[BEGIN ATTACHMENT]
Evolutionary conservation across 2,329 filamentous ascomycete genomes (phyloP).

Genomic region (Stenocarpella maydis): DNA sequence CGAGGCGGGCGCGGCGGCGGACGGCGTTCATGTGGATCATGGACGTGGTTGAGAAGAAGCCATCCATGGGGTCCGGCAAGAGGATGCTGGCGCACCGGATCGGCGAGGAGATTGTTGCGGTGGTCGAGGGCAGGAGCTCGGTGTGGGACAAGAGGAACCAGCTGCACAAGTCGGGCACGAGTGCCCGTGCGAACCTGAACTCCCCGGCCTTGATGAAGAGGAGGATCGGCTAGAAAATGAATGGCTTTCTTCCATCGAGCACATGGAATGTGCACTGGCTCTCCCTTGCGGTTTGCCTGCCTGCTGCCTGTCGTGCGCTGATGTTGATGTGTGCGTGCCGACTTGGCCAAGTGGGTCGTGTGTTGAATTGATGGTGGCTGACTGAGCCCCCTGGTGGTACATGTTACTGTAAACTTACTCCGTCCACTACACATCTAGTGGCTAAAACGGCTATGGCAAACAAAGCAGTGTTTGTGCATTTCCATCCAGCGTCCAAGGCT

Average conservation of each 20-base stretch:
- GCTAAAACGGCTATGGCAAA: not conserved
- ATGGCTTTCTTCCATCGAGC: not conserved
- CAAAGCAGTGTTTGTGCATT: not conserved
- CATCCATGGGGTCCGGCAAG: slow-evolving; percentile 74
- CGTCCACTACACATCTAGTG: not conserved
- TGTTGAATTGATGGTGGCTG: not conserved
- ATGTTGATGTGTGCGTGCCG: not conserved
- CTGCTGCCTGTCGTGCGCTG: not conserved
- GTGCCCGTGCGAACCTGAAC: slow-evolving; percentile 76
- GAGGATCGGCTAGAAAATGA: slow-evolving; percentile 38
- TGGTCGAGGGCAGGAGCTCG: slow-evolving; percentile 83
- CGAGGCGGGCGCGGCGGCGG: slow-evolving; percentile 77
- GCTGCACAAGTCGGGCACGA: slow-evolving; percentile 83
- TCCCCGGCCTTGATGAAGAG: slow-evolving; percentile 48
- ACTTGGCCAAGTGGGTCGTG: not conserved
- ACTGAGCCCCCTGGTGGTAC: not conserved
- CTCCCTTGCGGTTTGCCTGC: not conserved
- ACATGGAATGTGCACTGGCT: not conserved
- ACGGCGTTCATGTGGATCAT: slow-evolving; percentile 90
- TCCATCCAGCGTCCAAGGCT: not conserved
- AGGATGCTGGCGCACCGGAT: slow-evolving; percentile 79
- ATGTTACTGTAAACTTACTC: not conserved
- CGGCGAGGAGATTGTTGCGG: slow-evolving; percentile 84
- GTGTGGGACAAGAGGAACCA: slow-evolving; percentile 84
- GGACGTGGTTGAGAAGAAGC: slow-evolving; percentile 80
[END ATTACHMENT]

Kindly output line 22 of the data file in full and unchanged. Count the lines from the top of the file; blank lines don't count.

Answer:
- ACGGCGTTCATGTGGATCAT: slow-evolving; percentile 90